It comes as no surprise that the trend towards online and browser games caused a paradigm shift in the German gaming industry¸ which is developing into one of the world’s most important production sites for online and browser games.
This¸ without any doubt¸ has a positive effect on the labour market for artistic and computer literate workers in Germany¸ and it resulted in a high demand for such qualified employees. Yet challenges are everywhere and the increasing piracy of software and products imposes big problems for the gaming industry.
Initial evaluations of the BIU (German Federal Association of Interactive Entertainment Software) estimated a usage of illegal software and products of between five and ten percent per user. The computer¸ mobile gaming and consoles are most affected. This brings us to the topic of this article¸ legal regulations. As already explained¸ iGaming faces a surge of popularity due to a number of factors such as level of quality and quantity by the new media comprising television¸ phone and internet. The gambling market in Germany¸ especially sports betting¸ is booming like no other industry. The annual growth rates are enormous: the total annual turnover in Germany is around 27 billion euro. For those who are not aware of past legal hurdles which faced online gaming in Europe it is well to narrate some salient episodes.
The gambling monopoly of the German state was severally challenged in the European Court of Law and this started forming itself with the landmark decision of the famous Gambelli judgment of the ECJ. (EUGH 06.11.2003 – C – 243/01). But let us briefly remind readers of this ground breaking case¸ ie ‘Gambelli-Jurisdiction’? Under Italian law¸ sports and online betting are strictly controlled by the State in Italy. This monopoly of the past was not allowing foreigners to access Italian players. The Italian “Gambelli” operator case had a licence from England¸ where sports and online betting is allowed. It raised the question whether Italian law breached the EU law¸ under which every EU citizen has the right of establishment and freedom to provide services. Such a breach could be justified only for an important reason.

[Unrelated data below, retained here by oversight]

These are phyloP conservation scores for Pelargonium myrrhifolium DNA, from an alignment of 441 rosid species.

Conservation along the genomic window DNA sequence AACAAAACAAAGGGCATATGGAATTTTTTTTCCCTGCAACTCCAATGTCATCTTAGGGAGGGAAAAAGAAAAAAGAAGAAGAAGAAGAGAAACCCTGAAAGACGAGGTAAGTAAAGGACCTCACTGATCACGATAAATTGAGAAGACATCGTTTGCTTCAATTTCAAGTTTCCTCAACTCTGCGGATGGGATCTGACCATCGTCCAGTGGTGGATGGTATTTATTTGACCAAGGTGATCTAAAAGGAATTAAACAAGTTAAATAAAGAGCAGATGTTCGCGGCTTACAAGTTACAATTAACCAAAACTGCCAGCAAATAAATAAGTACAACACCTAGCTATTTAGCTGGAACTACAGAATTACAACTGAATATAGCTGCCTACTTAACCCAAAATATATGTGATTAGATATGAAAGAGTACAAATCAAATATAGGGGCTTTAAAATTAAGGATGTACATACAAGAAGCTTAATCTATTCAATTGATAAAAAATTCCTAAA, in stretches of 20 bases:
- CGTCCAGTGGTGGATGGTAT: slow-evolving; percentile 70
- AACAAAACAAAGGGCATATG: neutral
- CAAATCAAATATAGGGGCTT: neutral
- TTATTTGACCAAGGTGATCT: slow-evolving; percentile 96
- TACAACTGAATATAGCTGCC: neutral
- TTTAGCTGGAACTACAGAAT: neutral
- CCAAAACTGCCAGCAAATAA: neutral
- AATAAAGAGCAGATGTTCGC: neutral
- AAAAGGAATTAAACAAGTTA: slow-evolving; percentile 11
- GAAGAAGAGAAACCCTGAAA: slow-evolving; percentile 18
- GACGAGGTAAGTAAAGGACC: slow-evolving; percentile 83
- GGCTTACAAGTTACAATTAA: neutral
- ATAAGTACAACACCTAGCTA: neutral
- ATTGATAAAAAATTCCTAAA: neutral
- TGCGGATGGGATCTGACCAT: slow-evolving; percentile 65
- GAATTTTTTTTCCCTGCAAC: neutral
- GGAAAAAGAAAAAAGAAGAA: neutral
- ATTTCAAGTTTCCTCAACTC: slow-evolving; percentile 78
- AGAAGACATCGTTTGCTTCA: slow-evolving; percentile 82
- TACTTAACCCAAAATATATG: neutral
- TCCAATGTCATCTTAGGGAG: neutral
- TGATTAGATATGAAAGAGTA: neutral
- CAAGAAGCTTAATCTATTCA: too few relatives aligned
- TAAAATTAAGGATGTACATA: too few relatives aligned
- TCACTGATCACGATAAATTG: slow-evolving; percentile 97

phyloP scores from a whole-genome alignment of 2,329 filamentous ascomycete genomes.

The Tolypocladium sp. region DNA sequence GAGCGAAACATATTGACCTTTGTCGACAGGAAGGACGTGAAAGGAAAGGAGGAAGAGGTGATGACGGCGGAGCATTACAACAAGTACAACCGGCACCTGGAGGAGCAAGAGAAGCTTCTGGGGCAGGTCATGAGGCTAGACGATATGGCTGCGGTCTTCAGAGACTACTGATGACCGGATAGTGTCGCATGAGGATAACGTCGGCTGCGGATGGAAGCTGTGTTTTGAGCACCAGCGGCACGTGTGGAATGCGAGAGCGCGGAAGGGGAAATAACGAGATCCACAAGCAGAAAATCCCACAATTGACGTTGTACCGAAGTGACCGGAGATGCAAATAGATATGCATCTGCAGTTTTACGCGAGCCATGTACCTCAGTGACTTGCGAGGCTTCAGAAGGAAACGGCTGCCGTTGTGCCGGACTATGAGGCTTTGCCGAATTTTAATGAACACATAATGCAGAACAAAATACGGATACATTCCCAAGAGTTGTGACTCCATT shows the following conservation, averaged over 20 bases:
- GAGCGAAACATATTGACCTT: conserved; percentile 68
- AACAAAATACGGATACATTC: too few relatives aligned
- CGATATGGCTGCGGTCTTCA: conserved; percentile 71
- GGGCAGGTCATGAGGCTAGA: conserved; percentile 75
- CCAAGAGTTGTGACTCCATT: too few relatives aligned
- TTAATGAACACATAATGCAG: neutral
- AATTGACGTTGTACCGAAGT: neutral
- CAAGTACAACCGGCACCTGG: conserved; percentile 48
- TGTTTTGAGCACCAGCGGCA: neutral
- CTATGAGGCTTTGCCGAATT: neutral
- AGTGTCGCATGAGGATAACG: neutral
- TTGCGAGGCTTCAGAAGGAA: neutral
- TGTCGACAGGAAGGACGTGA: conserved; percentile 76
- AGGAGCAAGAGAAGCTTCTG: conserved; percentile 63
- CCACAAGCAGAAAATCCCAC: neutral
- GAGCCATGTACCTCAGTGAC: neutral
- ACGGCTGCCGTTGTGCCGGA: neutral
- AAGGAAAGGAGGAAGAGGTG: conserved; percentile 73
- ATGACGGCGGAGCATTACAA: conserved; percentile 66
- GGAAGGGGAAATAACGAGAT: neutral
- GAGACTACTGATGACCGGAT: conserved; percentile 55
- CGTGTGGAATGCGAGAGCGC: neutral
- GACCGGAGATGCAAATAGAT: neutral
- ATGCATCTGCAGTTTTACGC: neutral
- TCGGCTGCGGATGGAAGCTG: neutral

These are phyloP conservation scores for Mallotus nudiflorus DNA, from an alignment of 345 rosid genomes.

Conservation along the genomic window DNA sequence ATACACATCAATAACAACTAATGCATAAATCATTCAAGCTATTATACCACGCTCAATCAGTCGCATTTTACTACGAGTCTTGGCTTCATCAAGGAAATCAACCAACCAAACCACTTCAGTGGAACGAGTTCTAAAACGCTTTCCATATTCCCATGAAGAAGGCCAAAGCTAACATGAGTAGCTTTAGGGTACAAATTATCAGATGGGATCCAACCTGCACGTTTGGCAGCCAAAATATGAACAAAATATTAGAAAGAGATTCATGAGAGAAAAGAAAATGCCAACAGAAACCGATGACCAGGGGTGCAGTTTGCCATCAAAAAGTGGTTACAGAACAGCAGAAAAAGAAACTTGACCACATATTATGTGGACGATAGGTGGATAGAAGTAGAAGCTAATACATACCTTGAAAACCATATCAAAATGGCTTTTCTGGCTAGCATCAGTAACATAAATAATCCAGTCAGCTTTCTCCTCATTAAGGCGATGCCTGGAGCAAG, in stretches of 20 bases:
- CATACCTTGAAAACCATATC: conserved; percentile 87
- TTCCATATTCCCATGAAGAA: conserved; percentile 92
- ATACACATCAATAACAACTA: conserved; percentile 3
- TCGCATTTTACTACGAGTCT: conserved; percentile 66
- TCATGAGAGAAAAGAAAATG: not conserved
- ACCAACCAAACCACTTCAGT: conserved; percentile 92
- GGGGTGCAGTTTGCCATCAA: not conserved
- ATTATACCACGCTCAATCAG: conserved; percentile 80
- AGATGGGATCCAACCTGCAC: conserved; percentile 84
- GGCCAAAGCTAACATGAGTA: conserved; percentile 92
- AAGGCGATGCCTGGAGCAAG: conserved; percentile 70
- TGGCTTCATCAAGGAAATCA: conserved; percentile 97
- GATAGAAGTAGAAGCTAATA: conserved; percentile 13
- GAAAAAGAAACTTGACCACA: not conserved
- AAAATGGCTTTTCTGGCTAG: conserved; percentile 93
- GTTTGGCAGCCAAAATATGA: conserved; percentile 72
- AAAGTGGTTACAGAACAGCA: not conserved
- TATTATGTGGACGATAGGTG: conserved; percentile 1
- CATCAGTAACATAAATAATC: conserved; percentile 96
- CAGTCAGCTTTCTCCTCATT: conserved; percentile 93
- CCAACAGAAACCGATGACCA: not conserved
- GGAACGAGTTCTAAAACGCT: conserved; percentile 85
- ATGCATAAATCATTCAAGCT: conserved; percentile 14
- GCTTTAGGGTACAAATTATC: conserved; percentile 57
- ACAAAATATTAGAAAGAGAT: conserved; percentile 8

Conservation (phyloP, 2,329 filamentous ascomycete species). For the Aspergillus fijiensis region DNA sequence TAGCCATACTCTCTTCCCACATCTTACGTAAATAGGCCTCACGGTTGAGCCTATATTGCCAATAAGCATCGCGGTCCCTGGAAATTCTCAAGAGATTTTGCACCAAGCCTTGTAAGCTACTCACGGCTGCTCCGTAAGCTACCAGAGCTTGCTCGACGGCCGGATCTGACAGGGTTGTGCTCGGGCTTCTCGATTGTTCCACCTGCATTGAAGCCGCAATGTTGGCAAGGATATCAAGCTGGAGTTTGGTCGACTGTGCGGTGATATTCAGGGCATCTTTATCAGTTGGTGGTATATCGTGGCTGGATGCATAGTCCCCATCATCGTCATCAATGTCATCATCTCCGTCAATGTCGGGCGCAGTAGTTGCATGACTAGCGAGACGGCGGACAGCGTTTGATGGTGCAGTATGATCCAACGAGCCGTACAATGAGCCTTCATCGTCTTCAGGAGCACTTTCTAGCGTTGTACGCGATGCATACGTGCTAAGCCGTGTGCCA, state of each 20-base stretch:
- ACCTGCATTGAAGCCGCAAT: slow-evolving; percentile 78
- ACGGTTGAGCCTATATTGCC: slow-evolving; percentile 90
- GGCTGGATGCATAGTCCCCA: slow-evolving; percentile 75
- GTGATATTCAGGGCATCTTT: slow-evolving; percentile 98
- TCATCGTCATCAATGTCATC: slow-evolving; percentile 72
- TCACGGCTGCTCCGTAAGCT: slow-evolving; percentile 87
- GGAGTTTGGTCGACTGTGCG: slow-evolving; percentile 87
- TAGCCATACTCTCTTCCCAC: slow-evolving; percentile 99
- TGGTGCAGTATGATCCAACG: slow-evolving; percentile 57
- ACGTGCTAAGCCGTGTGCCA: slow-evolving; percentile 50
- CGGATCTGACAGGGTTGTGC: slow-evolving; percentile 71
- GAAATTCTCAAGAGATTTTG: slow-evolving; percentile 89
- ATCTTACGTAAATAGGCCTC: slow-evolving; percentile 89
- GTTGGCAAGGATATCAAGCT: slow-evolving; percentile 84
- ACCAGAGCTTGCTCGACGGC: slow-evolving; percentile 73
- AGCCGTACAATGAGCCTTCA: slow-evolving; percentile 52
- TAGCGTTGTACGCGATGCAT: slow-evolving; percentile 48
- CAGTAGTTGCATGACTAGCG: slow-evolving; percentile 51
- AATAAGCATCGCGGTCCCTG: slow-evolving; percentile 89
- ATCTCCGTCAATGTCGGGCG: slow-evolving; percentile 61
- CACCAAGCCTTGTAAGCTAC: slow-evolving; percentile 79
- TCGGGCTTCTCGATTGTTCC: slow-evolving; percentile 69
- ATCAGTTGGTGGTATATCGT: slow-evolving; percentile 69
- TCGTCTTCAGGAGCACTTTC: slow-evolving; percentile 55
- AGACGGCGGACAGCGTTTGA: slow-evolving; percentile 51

But the ECJ said a member state¸ in this case Italy¸ must not protect its monopoly by simply relying on protection of public order to justify restrictive measures. Equally important after the liberalization of IGaming in Italy it took a number of years for the German federal government to change its view on strict protection of its own monopoly. This article follows recent developments in legislation which have opened the floodgates for licences in Germany after many years under total prohibition.
On 1 January¸ 2012¸ an act for reorganization of gambling was established in Schleswig-Holstein. With effect from 8 February of the same year¸ the law for gambling was overturned and consequently Schleswig-Holstein joined the First-Changing-Gambling-Contract which gives the federal state the right to grant licences for the operation of gambling. Ever since the treaty came into action¸ unlike in the other 15 non-conforming federal states of Germany¸ it is possible to get online gaming licences for individuals. The Holstein treaty raised great confusion and it is questionable whether such a single state in Germany can challenge other 15 non-conforming states as this was considered as a breach of the principle of equal treatment and free choice of the domicile resulting from the German Constitution.
However¸ the European Court of Justice for Human Rights in its adjudication on 27 November¸ 2012 (21252/09)